The context to that application was that the applicant and respondent had entered into a contract for the applicant to undertake engineering and consultancy services in relation to the design and construction of a warehouse building by the respondent. The respondent alleged that there were deficiencies in the work performed, seeking damages for breach of contract, breach of a duty of care in negligence and for misleading and deceptive conduct under the CCA. Arbitral proceedings were commenced.

The applicant denied liability and contended in the alternative that any award of damages should be reduced for contributory negligence, and further or alternatively to reflect the proportionate liability of a third party concurrent wrongdoer under Part 3 of the Law Reform Act (in respect of allegations of breach of a contractual or tortious duty of care) and Part VIA of the CCA in respect of the allegations of misleading and deceptive conduct.

In a decision published on 21 October 2022, Doyle JA, with Livesey P and Bleby JA agreeing, ultimately held that the proportionate liability regimes provided for in those parts of the Law Reform Act and the CCA were not available to be applied in an arbitration unless expressly provided for by the parties in some form by agreement.

Key issues

The applicant made three arguments as to why the proportionate liability regimes should be available to be applied to the arbitration:

  1. Under section 28 of the Commercial Arbitration Act the arbitrator is bound to apply the substantive law of South Australia, which includes proportionate liability;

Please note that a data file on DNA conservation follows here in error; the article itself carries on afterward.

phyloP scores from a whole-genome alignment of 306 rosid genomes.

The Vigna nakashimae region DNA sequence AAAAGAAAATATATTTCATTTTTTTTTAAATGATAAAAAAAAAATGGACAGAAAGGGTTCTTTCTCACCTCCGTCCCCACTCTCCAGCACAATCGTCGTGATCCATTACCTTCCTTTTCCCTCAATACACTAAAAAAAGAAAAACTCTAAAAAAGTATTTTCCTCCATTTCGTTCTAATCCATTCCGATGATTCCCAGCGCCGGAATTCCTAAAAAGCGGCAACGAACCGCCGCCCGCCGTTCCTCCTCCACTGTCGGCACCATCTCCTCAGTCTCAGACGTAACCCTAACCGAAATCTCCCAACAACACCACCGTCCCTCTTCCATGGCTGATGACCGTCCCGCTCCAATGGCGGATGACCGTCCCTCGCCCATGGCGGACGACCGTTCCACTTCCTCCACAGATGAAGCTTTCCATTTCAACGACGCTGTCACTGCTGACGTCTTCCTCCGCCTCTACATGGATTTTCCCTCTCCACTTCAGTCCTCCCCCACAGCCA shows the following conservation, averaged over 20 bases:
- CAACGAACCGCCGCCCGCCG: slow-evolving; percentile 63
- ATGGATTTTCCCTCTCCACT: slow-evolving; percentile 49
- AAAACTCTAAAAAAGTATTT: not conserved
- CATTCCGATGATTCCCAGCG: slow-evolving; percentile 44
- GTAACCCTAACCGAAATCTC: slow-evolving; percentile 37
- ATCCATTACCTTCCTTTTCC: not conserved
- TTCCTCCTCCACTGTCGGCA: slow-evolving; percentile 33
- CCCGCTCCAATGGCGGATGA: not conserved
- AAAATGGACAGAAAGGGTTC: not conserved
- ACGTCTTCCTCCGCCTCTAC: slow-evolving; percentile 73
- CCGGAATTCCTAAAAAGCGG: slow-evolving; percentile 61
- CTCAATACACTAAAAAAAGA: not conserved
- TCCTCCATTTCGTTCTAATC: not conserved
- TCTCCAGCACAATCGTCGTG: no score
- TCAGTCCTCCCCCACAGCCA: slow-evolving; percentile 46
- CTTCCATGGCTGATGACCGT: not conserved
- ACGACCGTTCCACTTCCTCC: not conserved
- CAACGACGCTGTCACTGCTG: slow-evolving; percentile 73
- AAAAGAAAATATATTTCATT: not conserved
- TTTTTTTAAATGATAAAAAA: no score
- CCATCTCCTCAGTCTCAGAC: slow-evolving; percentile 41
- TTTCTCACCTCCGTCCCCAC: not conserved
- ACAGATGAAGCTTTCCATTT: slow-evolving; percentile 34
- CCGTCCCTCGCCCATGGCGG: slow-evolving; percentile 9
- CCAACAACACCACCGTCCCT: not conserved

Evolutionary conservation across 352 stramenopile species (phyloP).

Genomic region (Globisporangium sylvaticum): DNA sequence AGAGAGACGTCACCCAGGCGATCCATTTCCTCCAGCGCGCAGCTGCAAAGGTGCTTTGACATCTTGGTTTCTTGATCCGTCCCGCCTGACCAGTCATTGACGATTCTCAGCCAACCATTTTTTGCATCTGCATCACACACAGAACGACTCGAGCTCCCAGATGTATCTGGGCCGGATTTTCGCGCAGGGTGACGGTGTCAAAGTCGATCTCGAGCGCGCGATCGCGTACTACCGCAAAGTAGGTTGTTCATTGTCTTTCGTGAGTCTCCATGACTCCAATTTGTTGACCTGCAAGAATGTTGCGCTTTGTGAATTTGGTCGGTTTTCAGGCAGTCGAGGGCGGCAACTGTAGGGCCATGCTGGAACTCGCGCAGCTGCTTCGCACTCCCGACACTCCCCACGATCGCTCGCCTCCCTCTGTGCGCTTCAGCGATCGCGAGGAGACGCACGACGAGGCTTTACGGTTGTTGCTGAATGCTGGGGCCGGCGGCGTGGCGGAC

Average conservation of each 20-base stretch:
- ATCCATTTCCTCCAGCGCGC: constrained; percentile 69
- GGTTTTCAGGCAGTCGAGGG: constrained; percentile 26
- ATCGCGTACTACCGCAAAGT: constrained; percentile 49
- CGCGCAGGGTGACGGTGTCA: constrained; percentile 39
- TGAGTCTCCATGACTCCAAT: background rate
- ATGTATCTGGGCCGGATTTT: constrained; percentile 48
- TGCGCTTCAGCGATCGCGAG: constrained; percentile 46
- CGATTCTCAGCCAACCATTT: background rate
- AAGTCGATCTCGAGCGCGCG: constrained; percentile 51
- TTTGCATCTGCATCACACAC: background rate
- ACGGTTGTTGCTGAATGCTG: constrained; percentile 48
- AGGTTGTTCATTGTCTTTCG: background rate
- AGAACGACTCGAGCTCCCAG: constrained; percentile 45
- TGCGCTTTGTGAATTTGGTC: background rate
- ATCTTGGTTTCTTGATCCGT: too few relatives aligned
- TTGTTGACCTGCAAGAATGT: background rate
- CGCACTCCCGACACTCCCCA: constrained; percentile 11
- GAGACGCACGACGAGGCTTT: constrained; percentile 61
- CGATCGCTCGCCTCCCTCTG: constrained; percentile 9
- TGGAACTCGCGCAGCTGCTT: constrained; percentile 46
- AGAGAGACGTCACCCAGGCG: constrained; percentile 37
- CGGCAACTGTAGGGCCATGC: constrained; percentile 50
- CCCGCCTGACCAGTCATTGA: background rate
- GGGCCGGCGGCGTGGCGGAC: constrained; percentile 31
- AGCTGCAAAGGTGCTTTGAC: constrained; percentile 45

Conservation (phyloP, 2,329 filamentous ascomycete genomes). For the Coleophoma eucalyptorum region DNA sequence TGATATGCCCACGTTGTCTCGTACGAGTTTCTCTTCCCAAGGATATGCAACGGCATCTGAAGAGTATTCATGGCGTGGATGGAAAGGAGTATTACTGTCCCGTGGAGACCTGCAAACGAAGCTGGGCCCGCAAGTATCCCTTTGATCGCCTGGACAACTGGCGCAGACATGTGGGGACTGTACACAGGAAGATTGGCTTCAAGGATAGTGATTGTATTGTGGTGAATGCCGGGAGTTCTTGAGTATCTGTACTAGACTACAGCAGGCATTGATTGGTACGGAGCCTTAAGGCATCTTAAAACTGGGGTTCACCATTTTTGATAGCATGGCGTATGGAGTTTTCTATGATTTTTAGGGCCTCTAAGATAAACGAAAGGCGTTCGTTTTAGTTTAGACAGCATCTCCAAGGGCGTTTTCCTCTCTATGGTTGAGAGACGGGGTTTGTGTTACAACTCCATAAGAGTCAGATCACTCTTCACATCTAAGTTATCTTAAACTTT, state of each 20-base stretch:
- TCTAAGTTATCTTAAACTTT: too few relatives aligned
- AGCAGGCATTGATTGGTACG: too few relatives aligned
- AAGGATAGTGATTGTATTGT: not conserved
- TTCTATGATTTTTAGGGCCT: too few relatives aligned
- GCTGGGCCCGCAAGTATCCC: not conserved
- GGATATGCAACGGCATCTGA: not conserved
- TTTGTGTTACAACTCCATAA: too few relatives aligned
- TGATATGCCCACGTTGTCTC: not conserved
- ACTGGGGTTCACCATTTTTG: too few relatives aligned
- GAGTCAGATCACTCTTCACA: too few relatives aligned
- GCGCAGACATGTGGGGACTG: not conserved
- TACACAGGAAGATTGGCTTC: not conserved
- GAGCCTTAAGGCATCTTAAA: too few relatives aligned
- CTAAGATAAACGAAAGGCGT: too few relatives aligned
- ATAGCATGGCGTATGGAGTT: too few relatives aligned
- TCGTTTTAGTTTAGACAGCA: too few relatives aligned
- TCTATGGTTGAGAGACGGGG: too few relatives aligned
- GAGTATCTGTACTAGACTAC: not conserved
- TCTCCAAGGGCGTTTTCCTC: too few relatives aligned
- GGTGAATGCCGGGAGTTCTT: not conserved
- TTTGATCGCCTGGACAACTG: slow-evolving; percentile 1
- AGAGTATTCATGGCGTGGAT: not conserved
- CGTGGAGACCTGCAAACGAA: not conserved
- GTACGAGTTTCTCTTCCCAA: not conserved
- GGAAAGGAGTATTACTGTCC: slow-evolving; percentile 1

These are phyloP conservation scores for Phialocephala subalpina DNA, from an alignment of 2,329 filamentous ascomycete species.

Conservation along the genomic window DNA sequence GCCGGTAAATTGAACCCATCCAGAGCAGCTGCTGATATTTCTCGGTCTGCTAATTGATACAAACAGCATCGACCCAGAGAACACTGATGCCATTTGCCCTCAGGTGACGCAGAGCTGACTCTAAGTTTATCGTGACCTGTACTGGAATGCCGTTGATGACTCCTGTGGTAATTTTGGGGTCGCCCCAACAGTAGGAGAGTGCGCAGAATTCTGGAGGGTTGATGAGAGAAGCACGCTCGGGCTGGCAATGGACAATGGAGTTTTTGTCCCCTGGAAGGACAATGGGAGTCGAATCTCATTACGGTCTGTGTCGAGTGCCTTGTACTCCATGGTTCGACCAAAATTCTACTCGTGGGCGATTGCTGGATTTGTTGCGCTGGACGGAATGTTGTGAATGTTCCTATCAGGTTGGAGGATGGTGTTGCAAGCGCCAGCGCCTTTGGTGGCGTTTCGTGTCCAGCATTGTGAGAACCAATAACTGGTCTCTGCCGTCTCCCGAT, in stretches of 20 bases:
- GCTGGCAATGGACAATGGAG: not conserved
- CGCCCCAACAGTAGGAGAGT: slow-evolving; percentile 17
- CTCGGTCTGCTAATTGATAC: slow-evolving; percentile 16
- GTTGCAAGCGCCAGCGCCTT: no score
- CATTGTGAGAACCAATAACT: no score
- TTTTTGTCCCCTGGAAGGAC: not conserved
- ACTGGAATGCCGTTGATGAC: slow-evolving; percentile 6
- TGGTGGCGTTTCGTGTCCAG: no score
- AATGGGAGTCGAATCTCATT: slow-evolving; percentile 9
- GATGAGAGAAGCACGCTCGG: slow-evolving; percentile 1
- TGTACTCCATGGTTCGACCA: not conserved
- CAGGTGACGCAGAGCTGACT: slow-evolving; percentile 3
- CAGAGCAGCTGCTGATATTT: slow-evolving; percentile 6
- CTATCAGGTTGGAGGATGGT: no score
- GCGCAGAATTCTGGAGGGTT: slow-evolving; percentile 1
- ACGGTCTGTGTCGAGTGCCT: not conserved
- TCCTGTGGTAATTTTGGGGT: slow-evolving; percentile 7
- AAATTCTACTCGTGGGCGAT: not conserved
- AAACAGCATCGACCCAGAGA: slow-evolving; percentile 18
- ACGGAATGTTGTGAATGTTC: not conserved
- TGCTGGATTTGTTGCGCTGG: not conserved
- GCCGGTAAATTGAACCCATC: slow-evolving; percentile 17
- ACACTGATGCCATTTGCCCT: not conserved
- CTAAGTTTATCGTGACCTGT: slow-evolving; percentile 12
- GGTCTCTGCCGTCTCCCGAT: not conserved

2. A process of statutory interpretation reveals that proportionate liability legistation applies to arbitration proceedings by its own force; and
  3. The arbitration agreement in the parties’ contract contained an implied term to the effect that the arbitrator has authority to grant any relief that would have been available had the claimant sued in a court of appropriate jurisdiction, including proportionate liability.

The Court considered each of those arguments. We briefly discuss below some of the key reasoning of the Court in relation to them.

What is the relevant scope of the Commercial Arbitration Act?

Section 28 of the Commercial Arbitration Act provides relevantly that:

(2) Any designation of the law or legal system of a given State or Territory must be construed, unless otherwise expressed, as directly referring to the substantive law of that State or Territory and not to its conflict of laws rules.

This subsection is derived from article 28 of the UNCITRAL Model Law on International Commercial Arbitration. Its interpretation by the Court of Appeal is therefore transferrable to all other Australian states and territories, which contain a similar provision in their equivalent legislation.1

The Court found that proportionate liability legislation is ‘substantive law’. However, the Court further found that section 28(2) does not operate to require every substantive law within the legal system of a designated State or Territory be applied. Rather, section 28(2) merely raises a separate question as to whether a law applies by the force of its own terms, or whether it applies by force of contractual agreement. These questions are considered below.

Do the proportionate liability provisions apply by their own force?

With reference to earlier authorities including Aquagenics and Curtin, Doyle JA engaged in a process of statutory interpretation, and considered that neither the Law Reform Act nor the CCA evinced an intention on the part of the legislature for the relevant proportionate liability legislation to apply to arbitration.

A key feature of arbitration is that arbitrators are not able to compel culpable third parties to be joined to proceedings. The Court placed significant weight on this inherent feature of arbitration, as the power of joinder is one of the essential components of proportionate liability legislation. The ability for Courts to join third parties was described by Doyle JA as ‘a significant aspect of the balance struck between the parties under the proportionate liability provisions in the Law Reform Act’.